Spanish train kills 12 on tracks near Barcelona
A high-speed train passing through a Spanish railway station has hit a group of young people crossing the tracks, killing at least 12 people.
The train was travelling through Castelldefels Playa station near Barcelona when the incident occurred.
At least 14 other people were injured, three critically, officials said.
It is believed they were heading to the beach to celebrate a summer festival and were crossing the tracks rather than using a pedestrian underpass.
They had just arrived on a commuter train from Barcelona. The authorities have said the underpass was signposted and open. Some witnesses said it was crowded and taking a long time for people to get through.
One witness, Fernando Ortega, told Spanish media the platform they had arrived on was "very full" and a large group of people "decided to jump across the tracks and cross to the other side of the station" to avoid the crush.
"At that moment a train came from the other direction and ran everyone over."
Another witness, who was not named, said: "The door was closed and we could not get through, so we tried to go through the side of the train, and there was no light and nobody alerted us that the train was coming. We were more than 30 people."
Several people contacted the BBC News website to say that they had used the same station and it was common for people to cross the tracks.
Jordi Morell said: "The underpass is quite small and it has been the usual practice for crowded trains coming from Barcelona, to have at least a third of the passengers crossing the line.
"Even at my age (early 60s) I have got down from the platform and crossed the line rather than wait for the slow queue through the underpass."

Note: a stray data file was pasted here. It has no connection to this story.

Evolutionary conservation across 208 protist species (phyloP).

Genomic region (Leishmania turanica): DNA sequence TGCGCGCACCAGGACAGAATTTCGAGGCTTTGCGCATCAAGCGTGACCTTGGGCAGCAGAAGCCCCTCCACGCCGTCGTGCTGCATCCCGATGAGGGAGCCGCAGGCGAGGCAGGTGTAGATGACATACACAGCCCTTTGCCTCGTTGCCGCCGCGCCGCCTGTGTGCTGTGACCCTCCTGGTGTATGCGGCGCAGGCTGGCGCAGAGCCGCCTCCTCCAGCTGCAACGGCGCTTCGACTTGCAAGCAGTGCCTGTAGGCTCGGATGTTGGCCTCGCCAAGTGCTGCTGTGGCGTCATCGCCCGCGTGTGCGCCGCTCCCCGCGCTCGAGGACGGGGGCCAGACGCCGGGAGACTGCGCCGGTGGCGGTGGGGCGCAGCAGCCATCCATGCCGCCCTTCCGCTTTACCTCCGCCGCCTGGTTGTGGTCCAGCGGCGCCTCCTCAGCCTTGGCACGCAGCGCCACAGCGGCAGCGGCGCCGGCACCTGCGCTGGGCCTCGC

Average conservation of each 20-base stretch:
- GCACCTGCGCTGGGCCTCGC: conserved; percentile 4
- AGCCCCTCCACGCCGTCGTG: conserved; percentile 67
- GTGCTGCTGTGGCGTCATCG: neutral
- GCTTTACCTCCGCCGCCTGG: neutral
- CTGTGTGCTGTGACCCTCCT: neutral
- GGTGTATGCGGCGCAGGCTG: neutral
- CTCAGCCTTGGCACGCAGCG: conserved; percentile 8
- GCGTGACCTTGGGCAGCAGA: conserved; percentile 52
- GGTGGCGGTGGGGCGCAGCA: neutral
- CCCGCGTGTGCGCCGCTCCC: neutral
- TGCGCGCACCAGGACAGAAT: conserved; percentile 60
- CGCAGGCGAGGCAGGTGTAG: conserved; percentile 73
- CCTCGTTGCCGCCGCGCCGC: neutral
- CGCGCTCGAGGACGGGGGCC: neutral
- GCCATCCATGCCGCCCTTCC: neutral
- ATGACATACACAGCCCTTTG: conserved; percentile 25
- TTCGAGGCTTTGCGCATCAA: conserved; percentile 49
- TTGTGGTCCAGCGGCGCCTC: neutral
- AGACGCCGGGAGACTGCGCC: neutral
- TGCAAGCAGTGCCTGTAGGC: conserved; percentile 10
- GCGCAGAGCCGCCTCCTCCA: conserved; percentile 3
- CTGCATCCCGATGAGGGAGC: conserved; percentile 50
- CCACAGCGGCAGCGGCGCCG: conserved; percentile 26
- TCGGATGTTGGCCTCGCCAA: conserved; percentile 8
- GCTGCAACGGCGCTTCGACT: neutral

Many of the victims were heading to the beach for the annual San Juan festivities, which celebrates one of the year's shortest nights with bonfires, fireworks and dancing.
Marcelo Cardona, a Bolivian who was on the commuter train, said the youths had crossed "in a wave" but that he had held back and waited on the platform.
"The euphoria of getting off the train immediately became screams. There were people screaming, 'my daughter, my sister'," he told the Associated Press.
Mr Cardona said he saw "mutilated people, blood everywhere, blood on the platform".
The owner of a nearby supermarket described the impact between the train and the pedestrians as "brutal".
"The noise was like rocks being crushed," he told El Mundo.
Spain's interior minister Alfredo Perez Rubalcaba said: "We're shocked. It's horrible. The only thing we can do at the moment is send a message of solidarity to the families of those who died and wish that those who are injured will recover as soon as possible."
The accident happened at around 2330 local time (2130 GMT), the interior ministry of Catalonia said.
The ministry added that the rail line was closed and teams of police, medical staff, firefighters and Red Cross workers were at the scene.
No-one on the high-speed train, travelling between Alicante and Barcelona, was hurt.
Although the identities of the victims are not yet known, the president of the government of Catalonia said there were "many of South American origin".
The accident was Spain's worst rail accident since 2003, when 19 people were killed when two trains collided near the central town of Chinchilla.